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Cargolux and Bolloré Logistics have signed an agreement to use sustainable aviation fuel (SAF), sourced from a variety of producers, in joint operations.
The deal will cover 800,000 litres of SAF, helping Bolloré cut its Scope 3 GHG emissions by at least 2,220 tonnes of CO2e,
Cargolux called it “a significant achievement; one we hope to build on in the future”.
The carrier, soon to announce its fleet replacement programme with either A350s or B777s, is looking to a sustainable future, but has noted the many challenges.
Talking to The Loadstar last month, CEO Richard Forson said HEFA biofuel, which converts vegetable oils and used cooking oil into green diesel, was one solution – “but feedstock is an issue”.
He added: “The costs of producing SAF are very high to start with, but will fall as production increases. But it is still at a premium to traditional heavy fuel.
“We are putting a strategy together, but it’s difficult getting the quantities. About 70% or 80% is already contracted-out to the big airlines and everyone is chasing what’s left on the spot market. So we are looking at long-term contracts – but you can expose yourself to prices in the future. It’s hard to hedge.”
Mr Forson said Cargolux was interested in contracts of two to three years to get more SAF into its operations, but warned there would be a cost for customers.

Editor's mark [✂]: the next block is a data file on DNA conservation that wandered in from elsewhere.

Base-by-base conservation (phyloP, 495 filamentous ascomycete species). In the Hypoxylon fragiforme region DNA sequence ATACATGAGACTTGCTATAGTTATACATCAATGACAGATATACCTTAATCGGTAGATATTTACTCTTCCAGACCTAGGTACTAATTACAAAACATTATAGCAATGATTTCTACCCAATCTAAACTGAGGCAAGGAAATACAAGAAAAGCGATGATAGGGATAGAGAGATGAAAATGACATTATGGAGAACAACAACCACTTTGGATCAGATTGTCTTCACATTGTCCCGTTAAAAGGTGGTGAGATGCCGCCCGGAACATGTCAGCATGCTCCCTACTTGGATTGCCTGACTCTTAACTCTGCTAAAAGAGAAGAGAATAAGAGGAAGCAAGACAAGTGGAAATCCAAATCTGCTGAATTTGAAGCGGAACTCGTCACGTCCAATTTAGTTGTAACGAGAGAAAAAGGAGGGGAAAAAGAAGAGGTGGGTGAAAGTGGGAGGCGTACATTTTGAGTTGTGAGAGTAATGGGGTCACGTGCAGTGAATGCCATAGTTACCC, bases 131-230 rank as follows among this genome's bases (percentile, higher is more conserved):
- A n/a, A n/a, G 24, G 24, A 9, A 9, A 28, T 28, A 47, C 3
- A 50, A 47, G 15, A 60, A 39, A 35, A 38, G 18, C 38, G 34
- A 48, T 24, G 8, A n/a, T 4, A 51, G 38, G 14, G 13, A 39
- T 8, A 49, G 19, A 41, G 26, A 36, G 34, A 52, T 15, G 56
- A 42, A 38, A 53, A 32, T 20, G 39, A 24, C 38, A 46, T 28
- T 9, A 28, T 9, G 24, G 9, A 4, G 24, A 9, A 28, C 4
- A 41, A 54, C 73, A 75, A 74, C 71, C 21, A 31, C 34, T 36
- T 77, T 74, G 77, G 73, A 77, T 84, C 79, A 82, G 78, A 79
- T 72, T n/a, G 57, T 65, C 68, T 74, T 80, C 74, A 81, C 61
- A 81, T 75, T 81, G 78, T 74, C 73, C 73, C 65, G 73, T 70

“If shippers want to be carbon-neutral, there is a cost. Prices are different in 2022 than in 2020 – too much demand is chasing available supply and it’s a drop in the ocean compared with what is required.”
He also questioned the ultimate sustainability of SAF.
“We need a global agreement of what constitutes SAF. And do you have a completely neutral flight, or an offset mechanism, or a mix of both? Even if I use SAF, I am still emitting.”
He called for a roadmap from the EU on the transformation process.
Cargolox itself is investing $100m in new technologies to explore sustainable options, but Mr Forson says there is a long way to go to find a reliable solution.
“There is a lot of talk of hydrogen, but it won’t work for long-haul widebodies, it’ll be best for short- or medium-haul passenger operations. And it won’t happen by 2025, although it may be doable by 2030.
“And power-to-liquid requires a lot of electricity to produce it. It’s of interest, but you need the cheapest electricity. And again, that won’t come into play within the next five years.”
Bolloré, meanwhile, has launched a Powering Sustainable Logistics CSR programme, which pledges to cut its Scope 3 CO2 emissions by 30% by 2030, compared with 2019.
The company has launched AIRsaf, an offer based on the use of SAF that also incorporates an end-to-end approach, with low-carbon pre-carriage and post-carriage transportation, as well as management of reusable packaging.
“Sustainable aviation fuel is a key solution for Bolloré Logistics to decarbonise transport,” said said Pierre Houé, deputy COO. “Building a strong partnership with a crucial partner like Cargolux is critical to enable the aviation industry to operate a transition towards a more sustainable future.”